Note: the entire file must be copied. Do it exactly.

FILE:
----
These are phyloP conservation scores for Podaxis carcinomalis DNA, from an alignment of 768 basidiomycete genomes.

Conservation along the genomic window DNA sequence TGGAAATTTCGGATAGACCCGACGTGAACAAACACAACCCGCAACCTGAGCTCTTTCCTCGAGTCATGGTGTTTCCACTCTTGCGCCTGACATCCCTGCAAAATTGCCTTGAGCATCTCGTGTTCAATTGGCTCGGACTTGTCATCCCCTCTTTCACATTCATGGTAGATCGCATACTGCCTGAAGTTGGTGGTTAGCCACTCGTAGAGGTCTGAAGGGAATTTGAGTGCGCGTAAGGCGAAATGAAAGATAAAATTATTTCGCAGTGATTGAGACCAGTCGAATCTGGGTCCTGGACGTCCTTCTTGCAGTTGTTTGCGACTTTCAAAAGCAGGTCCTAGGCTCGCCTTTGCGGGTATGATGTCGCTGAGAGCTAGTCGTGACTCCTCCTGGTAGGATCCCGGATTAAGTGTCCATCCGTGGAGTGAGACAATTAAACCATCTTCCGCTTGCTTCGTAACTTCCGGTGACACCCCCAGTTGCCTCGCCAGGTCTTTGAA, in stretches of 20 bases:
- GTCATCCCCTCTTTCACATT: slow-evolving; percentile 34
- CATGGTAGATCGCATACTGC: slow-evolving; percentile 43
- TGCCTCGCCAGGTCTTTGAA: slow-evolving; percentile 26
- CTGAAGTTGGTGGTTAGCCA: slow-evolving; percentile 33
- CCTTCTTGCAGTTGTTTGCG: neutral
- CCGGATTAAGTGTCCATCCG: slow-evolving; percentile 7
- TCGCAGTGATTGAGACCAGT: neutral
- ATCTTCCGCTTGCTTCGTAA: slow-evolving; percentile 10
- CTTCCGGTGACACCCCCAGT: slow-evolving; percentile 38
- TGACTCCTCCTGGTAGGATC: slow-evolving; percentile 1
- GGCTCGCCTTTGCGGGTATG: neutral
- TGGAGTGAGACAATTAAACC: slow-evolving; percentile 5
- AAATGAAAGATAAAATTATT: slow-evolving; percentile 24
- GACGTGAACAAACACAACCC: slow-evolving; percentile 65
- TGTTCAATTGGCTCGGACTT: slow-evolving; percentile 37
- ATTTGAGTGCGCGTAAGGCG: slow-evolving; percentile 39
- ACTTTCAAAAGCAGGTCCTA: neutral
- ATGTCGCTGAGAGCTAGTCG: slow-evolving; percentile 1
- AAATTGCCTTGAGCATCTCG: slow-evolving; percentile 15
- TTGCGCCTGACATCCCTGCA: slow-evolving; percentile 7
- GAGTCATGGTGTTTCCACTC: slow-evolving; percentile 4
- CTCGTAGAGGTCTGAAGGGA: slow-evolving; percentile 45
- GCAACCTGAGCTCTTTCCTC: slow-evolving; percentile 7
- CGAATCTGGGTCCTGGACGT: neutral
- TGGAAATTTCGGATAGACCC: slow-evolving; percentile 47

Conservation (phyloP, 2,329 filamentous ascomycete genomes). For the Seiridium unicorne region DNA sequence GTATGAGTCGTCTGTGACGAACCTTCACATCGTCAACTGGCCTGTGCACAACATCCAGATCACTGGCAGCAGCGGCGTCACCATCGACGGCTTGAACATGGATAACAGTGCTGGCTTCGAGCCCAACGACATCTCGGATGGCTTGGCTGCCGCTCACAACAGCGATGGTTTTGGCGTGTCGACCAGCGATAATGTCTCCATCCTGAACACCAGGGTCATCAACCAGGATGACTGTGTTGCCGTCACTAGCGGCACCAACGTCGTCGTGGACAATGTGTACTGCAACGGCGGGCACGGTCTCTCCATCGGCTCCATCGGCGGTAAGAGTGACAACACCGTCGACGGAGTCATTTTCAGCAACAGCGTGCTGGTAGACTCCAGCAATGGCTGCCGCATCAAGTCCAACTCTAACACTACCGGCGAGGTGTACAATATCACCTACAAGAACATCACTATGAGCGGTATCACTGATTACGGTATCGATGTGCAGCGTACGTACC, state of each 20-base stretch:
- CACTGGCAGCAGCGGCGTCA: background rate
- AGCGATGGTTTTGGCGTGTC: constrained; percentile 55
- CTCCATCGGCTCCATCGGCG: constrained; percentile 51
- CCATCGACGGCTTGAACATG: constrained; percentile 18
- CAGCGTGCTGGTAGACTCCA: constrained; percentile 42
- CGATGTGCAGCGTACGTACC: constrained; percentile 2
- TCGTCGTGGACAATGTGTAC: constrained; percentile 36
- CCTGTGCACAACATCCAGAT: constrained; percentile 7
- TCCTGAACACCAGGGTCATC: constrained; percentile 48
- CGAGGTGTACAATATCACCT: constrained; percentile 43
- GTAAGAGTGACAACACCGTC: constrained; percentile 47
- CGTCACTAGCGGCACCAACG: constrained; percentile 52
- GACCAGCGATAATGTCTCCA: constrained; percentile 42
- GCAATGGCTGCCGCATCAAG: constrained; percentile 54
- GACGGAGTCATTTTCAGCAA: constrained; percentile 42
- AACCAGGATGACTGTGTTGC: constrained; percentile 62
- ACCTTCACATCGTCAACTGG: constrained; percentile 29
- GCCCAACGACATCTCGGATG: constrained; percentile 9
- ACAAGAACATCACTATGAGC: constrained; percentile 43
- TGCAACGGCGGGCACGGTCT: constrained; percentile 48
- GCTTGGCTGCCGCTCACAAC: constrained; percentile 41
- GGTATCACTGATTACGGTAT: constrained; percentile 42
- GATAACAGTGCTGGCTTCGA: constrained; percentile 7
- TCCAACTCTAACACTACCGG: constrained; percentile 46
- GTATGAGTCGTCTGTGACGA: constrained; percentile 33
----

These are phyloP conservation scores for Podaxis carcinomalis DNA, from an alignment of 768 basidiomycete genomes.

Conservation along the genomic window DNA sequence TGGAAATTTCGGATAGACCCGACGTGAACAAACACAACCCGCAACCTGAGCTCTTTCCTCGAGTCATGGTGTTTCCACTCTTGCGCCTGACATCCCTGCAAAATTGCCTTGAGCATCTCGTGTTCAATTGGCTCGGACTTGTCATCCCCTCTTTCACATTCATGGTAGATCGCATACTGCCTGAAGTTGGTGGTTAGCCACTCGTAGAGGTCTGAAGGGAATTTGAGTGCGCGTAAGGCGAAATGAAAGATAAAATTATTTCGCAGTGATTGAGACCAGTCGAATCTGGGTCCTGGACGTCCTTCTTGCAGTTGTTTGCGACTTTCAAAAGCAGGTCCTAGGCTCGCCTTTGCGGGTATGATGTCGCTGAGAGCTAGTCGTGACTCCTCCTGGTAGGATCCCGGATTAAGTGTCCATCCGTGGAGTGAGACAATTAAACCATCTTCCGCTTGCTTCGTAACTTCCGGTGACACCCCCAGTTGCCTCGCCAGGTCTTTGAA, in stretches of 20 bases:
- GTCATCCCCTCTTTCACATT: slow-evolving; percentile 34
- CATGGTAGATCGCATACTGC: slow-evolving; percentile 43
- TGCCTCGCCAGGTCTTTGAA: slow-evolving; percentile 26
- CTGAAGTTGGTGGTTAGCCA: slow-evolving; percentile 33
- CCTTCTTGCAGTTGTTTGCG: neutral
- CCGGATTAAGTGTCCATCCG: slow-evolving; percentile 7
- TCGCAGTGATTGAGACCAGT: neutral
- ATCTTCCGCTTGCTTCGTAA: slow-evolving; percentile 10
- CTTCCGGTGACACCCCCAGT: slow-evolving; percentile 38
- TGACTCCTCCTGGTAGGATC: slow-evolving; percentile 1
- GGCTCGCCTTTGCGGGTATG: neutral
- TGGAGTGAGACAATTAAACC: slow-evolving; percentile 5
- AAATGAAAGATAAAATTATT: slow-evolving; percentile 24
- GACGTGAACAAACACAACCC: slow-evolving; percentile 65
- TGTTCAATTGGCTCGGACTT: slow-evolving; percentile 37
- ATTTGAGTGCGCGTAAGGCG: slow-evolving; percentile 39
- ACTTTCAAAAGCAGGTCCTA: neutral
- ATGTCGCTGAGAGCTAGTCG: slow-evolving; percentile 1
- AAATTGCCTTGAGCATCTCG: slow-evolving; percentile 15
- TTGCGCCTGACATCCCTGCA: slow-evolving; percentile 7
- GAGTCATGGTGTTTCCACTC: slow-evolving; percentile 4
- CTCGTAGAGGTCTGAAGGGA: slow-evolving; percentile 45
- GCAACCTGAGCTCTTTCCTC: slow-evolving; percentile 7
- CGAATCTGGGTCCTGGACGT: neutral
- TGGAAATTTCGGATAGACCC: slow-evolving; percentile 47

Conservation (phyloP, 2,329 filamentous ascomycete genomes). For the Seiridium unicorne region DNA sequence GTATGAGTCGTCTGTGACGAACCTTCACATCGTCAACTGGCCTGTGCACAACATCCAGATCACTGGCAGCAGCGGCGTCACCATCGACGGCTTGAACATGGATAACAGTGCTGGCTTCGAGCCCAACGACATCTCGGATGGCTTGGCTGCCGCTCACAACAGCGATGGTTTTGGCGTGTCGACCAGCGATAATGTCTCCATCCTGAACACCAGGGTCATCAACCAGGATGACTGTGTTGCCGTCACTAGCGGCACCAACGTCGTCGTGGACAATGTGTACTGCAACGGCGGGCACGGTCTCTCCATCGGCTCCATCGGCGGTAAGAGTGACAACACCGTCGACGGAGTCATTTTCAGCAACAGCGTGCTGGTAGACTCCAGCAATGGCTGCCGCATCAAGTCCAACTCTAACACTACCGGCGAGGTGTACAATATCACCTACAAGAACATCACTATGAGCGGTATCACTGATTACGGTATCGATGTGCAGCGTACGTACC, state of each 20-base stretch:
- CACTGGCAGCAGCGGCGTCA: background rate
- AGCGATGGTTTTGGCGTGTC: constrained; percentile 55
- CTCCATCGGCTCCATCGGCG: constrained; percentile 51
- CCATCGACGGCTTGAACATG: constrained; percentile 18
- CAGCGTGCTGGTAGACTCCA: constrained; percentile 42
- CGATGTGCAGCGTACGTACC: constrained; percentile 2
- TCGTCGTGGACAATGTGTAC: constrained; percentile 36
- CCTGTGCACAACATCCAGAT: constrained; percentile 7
- TCCTGAACACCAGGGTCATC: constrained; percentile 48
- CGAGGTGTACAATATCACCT: constrained; percentile 43
- GTAAGAGTGACAACACCGTC: constrained; percentile 47
- CGTCACTAGCGGCACCAACG: constrained; percentile 52
- GACCAGCGATAATGTCTCCA: constrained; percentile 42
- GCAATGGCTGCCGCATCAAG: constrained; percentile 54
- GACGGAGTCATTTTCAGCAA: constrained; percentile 42
- AACCAGGATGACTGTGTTGC: constrained; percentile 62
- ACCTTCACATCGTCAACTGG: constrained; percentile 29
- GCCCAACGACATCTCGGATG: constrained; percentile 9
- ACAAGAACATCACTATGAGC: constrained; percentile 43
- TGCAACGGCGGGCACGGTCT: constrained; percentile 48
- GCTTGGCTGCCGCTCACAAC: constrained; percentile 41
- GGTATCACTGATTACGGTAT: constrained; percentile 42
- GATAACAGTGCTGGCTTCGA: constrained; percentile 7
- TCCAACTCTAACACTACCGG: constrained; percentile 46
- GTATGAGTCGTCTGTGACGA: constrained; percentile 33